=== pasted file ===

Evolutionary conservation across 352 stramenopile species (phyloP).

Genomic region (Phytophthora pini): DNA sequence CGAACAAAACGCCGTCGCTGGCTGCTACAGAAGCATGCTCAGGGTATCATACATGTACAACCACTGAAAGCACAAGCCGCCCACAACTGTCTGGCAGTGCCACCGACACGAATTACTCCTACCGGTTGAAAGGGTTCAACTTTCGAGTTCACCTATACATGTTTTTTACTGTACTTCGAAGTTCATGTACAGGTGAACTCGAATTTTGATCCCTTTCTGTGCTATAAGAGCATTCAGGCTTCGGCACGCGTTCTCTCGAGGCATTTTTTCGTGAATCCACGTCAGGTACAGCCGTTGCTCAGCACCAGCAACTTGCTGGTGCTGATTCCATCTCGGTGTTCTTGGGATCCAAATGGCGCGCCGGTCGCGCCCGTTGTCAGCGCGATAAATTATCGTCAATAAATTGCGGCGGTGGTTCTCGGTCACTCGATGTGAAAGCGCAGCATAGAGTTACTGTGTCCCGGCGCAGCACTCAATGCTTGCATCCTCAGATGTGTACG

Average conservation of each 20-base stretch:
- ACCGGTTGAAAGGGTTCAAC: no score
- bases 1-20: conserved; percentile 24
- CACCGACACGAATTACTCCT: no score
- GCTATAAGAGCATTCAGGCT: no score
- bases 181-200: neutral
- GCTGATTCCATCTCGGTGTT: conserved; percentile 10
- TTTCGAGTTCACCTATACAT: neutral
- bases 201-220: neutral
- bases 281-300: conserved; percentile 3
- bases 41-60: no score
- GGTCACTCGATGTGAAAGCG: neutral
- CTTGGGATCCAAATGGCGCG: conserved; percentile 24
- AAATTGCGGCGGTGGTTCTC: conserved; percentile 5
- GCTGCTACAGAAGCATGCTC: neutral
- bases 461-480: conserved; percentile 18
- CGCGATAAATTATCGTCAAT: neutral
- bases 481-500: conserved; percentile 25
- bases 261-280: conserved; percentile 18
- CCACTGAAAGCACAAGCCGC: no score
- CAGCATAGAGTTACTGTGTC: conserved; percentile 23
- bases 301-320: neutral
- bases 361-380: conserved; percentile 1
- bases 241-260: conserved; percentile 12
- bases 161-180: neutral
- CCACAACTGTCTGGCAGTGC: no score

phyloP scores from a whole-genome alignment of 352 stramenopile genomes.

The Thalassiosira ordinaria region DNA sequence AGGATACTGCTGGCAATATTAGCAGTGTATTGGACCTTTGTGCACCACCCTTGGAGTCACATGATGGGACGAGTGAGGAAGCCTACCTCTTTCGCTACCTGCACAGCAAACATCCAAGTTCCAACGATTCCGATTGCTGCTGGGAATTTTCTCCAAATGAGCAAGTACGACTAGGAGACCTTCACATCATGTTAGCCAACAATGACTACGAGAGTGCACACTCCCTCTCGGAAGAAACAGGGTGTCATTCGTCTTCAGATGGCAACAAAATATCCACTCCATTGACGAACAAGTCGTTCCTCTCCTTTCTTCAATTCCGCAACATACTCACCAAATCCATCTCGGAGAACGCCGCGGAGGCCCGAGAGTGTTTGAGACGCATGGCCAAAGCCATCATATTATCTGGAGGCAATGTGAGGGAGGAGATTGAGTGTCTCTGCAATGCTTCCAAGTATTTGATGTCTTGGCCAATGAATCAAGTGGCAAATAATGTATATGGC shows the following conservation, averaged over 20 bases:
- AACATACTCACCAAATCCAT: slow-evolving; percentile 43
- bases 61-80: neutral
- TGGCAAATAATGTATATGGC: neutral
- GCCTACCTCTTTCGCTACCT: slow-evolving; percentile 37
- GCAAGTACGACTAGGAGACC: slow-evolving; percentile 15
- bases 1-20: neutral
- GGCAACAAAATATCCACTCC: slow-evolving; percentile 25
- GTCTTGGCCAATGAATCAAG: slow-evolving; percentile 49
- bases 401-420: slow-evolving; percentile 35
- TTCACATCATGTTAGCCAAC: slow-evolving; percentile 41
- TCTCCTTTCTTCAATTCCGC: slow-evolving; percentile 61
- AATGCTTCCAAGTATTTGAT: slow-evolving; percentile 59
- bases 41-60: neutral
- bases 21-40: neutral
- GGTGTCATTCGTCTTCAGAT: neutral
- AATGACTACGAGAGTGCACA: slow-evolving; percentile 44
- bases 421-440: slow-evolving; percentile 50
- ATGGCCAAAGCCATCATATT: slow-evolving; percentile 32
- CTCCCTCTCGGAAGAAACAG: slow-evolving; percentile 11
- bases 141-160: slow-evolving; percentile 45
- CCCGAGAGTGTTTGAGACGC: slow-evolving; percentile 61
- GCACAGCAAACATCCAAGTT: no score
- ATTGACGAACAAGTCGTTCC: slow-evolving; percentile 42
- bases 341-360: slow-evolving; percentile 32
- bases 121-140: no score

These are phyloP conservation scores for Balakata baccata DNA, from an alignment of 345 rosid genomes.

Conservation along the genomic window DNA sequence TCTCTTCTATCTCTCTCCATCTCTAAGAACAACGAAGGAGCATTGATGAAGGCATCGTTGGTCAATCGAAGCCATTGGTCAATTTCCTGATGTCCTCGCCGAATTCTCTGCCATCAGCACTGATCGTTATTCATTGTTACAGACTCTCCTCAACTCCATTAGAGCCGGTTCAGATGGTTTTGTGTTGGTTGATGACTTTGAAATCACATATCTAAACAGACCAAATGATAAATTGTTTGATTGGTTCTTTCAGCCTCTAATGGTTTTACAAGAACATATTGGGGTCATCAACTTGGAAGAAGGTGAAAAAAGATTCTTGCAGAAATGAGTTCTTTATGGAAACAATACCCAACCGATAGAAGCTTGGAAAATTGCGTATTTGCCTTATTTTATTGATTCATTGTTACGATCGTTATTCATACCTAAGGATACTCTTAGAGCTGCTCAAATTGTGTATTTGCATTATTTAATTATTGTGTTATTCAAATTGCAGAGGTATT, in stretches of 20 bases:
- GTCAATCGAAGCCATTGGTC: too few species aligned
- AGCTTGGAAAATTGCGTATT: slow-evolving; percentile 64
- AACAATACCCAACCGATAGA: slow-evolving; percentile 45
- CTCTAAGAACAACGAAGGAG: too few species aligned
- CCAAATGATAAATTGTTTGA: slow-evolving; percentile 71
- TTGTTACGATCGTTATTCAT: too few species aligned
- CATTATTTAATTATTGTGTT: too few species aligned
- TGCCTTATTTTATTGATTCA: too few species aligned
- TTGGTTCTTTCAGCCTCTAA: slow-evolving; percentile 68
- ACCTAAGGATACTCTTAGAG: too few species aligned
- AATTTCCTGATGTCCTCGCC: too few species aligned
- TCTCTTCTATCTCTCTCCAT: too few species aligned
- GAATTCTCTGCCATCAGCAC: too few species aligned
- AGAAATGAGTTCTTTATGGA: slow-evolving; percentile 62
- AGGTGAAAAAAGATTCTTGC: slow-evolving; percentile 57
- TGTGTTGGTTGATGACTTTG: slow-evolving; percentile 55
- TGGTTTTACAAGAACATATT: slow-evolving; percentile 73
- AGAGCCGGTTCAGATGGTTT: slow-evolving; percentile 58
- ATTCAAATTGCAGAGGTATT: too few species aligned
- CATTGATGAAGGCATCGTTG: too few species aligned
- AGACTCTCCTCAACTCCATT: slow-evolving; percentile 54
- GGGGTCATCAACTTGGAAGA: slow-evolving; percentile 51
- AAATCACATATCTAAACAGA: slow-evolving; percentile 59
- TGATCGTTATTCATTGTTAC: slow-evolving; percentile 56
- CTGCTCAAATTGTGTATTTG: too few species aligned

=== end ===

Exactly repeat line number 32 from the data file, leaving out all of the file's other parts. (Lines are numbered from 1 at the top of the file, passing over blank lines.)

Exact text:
- bases 61-80: neutral